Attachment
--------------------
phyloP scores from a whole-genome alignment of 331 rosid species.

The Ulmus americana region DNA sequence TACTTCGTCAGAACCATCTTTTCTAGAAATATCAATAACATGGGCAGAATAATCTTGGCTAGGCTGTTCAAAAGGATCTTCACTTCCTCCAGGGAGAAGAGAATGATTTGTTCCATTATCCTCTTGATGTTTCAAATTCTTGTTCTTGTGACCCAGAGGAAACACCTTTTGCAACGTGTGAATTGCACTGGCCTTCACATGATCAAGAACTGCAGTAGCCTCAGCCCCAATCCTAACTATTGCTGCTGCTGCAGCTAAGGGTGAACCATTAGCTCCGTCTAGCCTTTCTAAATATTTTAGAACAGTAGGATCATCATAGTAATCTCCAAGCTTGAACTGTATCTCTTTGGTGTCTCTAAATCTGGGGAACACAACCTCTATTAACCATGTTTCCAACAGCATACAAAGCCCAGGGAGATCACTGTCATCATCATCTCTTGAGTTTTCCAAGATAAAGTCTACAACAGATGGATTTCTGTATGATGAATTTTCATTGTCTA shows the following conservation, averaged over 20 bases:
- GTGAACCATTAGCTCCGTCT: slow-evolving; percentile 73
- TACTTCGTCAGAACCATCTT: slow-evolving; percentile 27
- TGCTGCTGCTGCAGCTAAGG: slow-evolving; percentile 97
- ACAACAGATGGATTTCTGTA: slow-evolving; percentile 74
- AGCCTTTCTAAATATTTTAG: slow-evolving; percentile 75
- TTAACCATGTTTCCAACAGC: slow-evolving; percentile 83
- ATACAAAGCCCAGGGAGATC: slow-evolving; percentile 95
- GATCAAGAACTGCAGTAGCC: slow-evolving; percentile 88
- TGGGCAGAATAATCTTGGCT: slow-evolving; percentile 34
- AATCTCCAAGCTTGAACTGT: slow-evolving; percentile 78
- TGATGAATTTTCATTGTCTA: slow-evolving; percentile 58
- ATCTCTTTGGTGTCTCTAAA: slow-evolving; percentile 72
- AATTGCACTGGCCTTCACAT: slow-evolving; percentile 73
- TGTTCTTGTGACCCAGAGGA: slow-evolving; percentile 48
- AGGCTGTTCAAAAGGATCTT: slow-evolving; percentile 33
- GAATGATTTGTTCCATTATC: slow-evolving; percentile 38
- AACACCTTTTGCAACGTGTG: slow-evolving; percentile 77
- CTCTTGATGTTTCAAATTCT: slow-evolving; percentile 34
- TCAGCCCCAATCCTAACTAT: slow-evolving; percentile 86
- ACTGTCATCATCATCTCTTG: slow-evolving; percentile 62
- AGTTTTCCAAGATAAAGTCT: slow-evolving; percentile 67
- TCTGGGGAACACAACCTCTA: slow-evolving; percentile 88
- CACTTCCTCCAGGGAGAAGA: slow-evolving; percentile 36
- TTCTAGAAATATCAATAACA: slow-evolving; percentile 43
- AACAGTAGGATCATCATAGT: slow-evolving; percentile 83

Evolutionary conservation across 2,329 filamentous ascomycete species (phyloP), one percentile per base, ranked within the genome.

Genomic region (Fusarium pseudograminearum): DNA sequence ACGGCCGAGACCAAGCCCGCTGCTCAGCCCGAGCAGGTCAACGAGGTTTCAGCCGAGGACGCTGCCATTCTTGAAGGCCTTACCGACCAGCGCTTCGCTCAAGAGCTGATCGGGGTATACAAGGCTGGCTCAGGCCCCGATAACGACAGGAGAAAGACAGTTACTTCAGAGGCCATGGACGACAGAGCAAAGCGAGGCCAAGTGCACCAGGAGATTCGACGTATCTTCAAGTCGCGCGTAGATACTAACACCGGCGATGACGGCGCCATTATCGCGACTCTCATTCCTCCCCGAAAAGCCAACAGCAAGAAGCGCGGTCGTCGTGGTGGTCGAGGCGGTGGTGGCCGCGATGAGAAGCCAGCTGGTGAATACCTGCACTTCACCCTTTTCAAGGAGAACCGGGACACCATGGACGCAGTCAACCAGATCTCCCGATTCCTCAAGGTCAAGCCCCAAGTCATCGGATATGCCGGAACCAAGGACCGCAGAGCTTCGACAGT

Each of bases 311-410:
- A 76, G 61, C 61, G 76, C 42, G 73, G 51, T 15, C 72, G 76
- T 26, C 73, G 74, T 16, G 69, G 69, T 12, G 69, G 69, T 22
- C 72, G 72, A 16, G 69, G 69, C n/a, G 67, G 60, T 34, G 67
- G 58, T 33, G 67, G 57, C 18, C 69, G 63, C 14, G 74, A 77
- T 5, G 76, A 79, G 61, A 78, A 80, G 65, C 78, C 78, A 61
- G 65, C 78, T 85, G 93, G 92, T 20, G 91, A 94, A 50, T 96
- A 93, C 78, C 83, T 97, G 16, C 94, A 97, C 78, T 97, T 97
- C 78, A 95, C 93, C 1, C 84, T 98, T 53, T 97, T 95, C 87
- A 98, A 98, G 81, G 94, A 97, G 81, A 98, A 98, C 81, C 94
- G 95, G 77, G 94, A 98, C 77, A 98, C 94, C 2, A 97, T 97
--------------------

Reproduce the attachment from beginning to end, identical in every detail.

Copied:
phyloP scores from a whole-genome alignment of 331 rosid species.

The Ulmus americana region DNA sequence TACTTCGTCAGAACCATCTTTTCTAGAAATATCAATAACATGGGCAGAATAATCTTGGCTAGGCTGTTCAAAAGGATCTTCACTTCCTCCAGGGAGAAGAGAATGATTTGTTCCATTATCCTCTTGATGTTTCAAATTCTTGTTCTTGTGACCCAGAGGAAACACCTTTTGCAACGTGTGAATTGCACTGGCCTTCACATGATCAAGAACTGCAGTAGCCTCAGCCCCAATCCTAACTATTGCTGCTGCTGCAGCTAAGGGTGAACCATTAGCTCCGTCTAGCCTTTCTAAATATTTTAGAACAGTAGGATCATCATAGTAATCTCCAAGCTTGAACTGTATCTCTTTGGTGTCTCTAAATCTGGGGAACACAACCTCTATTAACCATGTTTCCAACAGCATACAAAGCCCAGGGAGATCACTGTCATCATCATCTCTTGAGTTTTCCAAGATAAAGTCTACAACAGATGGATTTCTGTATGATGAATTTTCATTGTCTA shows the following conservation, averaged over 20 bases:
- GTGAACCATTAGCTCCGTCT: slow-evolving; percentile 73
- TACTTCGTCAGAACCATCTT: slow-evolving; percentile 27
- TGCTGCTGCTGCAGCTAAGG: slow-evolving; percentile 97
- ACAACAGATGGATTTCTGTA: slow-evolving; percentile 74
- AGCCTTTCTAAATATTTTAG: slow-evolving; percentile 75
- TTAACCATGTTTCCAACAGC: slow-evolving; percentile 83
- ATACAAAGCCCAGGGAGATC: slow-evolving; percentile 95
- GATCAAGAACTGCAGTAGCC: slow-evolving; percentile 88
- TGGGCAGAATAATCTTGGCT: slow-evolving; percentile 34
- AATCTCCAAGCTTGAACTGT: slow-evolving; percentile 78
- TGATGAATTTTCATTGTCTA: slow-evolving; percentile 58
- ATCTCTTTGGTGTCTCTAAA: slow-evolving; percentile 72
- AATTGCACTGGCCTTCACAT: slow-evolving; percentile 73
- TGTTCTTGTGACCCAGAGGA: slow-evolving; percentile 48
- AGGCTGTTCAAAAGGATCTT: slow-evolving; percentile 33
- GAATGATTTGTTCCATTATC: slow-evolving; percentile 38
- AACACCTTTTGCAACGTGTG: slow-evolving; percentile 77
- CTCTTGATGTTTCAAATTCT: slow-evolving; percentile 34
- TCAGCCCCAATCCTAACTAT: slow-evolving; percentile 86
- ACTGTCATCATCATCTCTTG: slow-evolving; percentile 62
- AGTTTTCCAAGATAAAGTCT: slow-evolving; percentile 67
- TCTGGGGAACACAACCTCTA: slow-evolving; percentile 88
- CACTTCCTCCAGGGAGAAGA: slow-evolving; percentile 36
- TTCTAGAAATATCAATAACA: slow-evolving; percentile 43
- AACAGTAGGATCATCATAGT: slow-evolving; percentile 83

Evolutionary conservation across 2,329 filamentous ascomycete species (phyloP), one percentile per base, ranked within the genome.

Genomic region (Fusarium pseudograminearum): DNA sequence ACGGCCGAGACCAAGCCCGCTGCTCAGCCCGAGCAGGTCAACGAGGTTTCAGCCGAGGACGCTGCCATTCTTGAAGGCCTTACCGACCAGCGCTTCGCTCAAGAGCTGATCGGGGTATACAAGGCTGGCTCAGGCCCCGATAACGACAGGAGAAAGACAGTTACTTCAGAGGCCATGGACGACAGAGCAAAGCGAGGCCAAGTGCACCAGGAGATTCGACGTATCTTCAAGTCGCGCGTAGATACTAACACCGGCGATGACGGCGCCATTATCGCGACTCTCATTCCTCCCCGAAAAGCCAACAGCAAGAAGCGCGGTCGTCGTGGTGGTCGAGGCGGTGGTGGCCGCGATGAGAAGCCAGCTGGTGAATACCTGCACTTCACCCTTTTCAAGGAGAACCGGGACACCATGGACGCAGTCAACCAGATCTCCCGATTCCTCAAGGTCAAGCCCCAAGTCATCGGATATGCCGGAACCAAGGACCGCAGAGCTTCGACAGT

Each of bases 311-410:
- A 76, G 61, C 61, G 76, C 42, G 73, G 51, T 15, C 72, G 76
- T 26, C 73, G 74, T 16, G 69, G 69, T 12, G 69, G 69, T 22
- C 72, G 72, A 16, G 69, G 69, C n/a, G 67, G 60, T 34, G 67
- G 58, T 33, G 67, G 57, C 18, C 69, G 63, C 14, G 74, A 77
- T 5, G 76, A 79, G 61, A 78, A 80, G 65, C 78, C 78, A 61
- G 65, C 78, T 85, G 93, G 92, T 20, G 91, A 94, A 50, T 96
- A 93, C 78, C 83, T 97, G 16, C 94, A 97, C 78, T 97, T 97
- C 78, A 95, C 93, C 1, C 84, T 98, T 53, T 97, T 95, C 87
- A 98, A 98, G 81, G 94, A 97, G 81, A 98, A 98, C 81, C 94
- G 95, G 77, G 94, A 98, C 77, A 98, C 94, C 2, A 97, T 97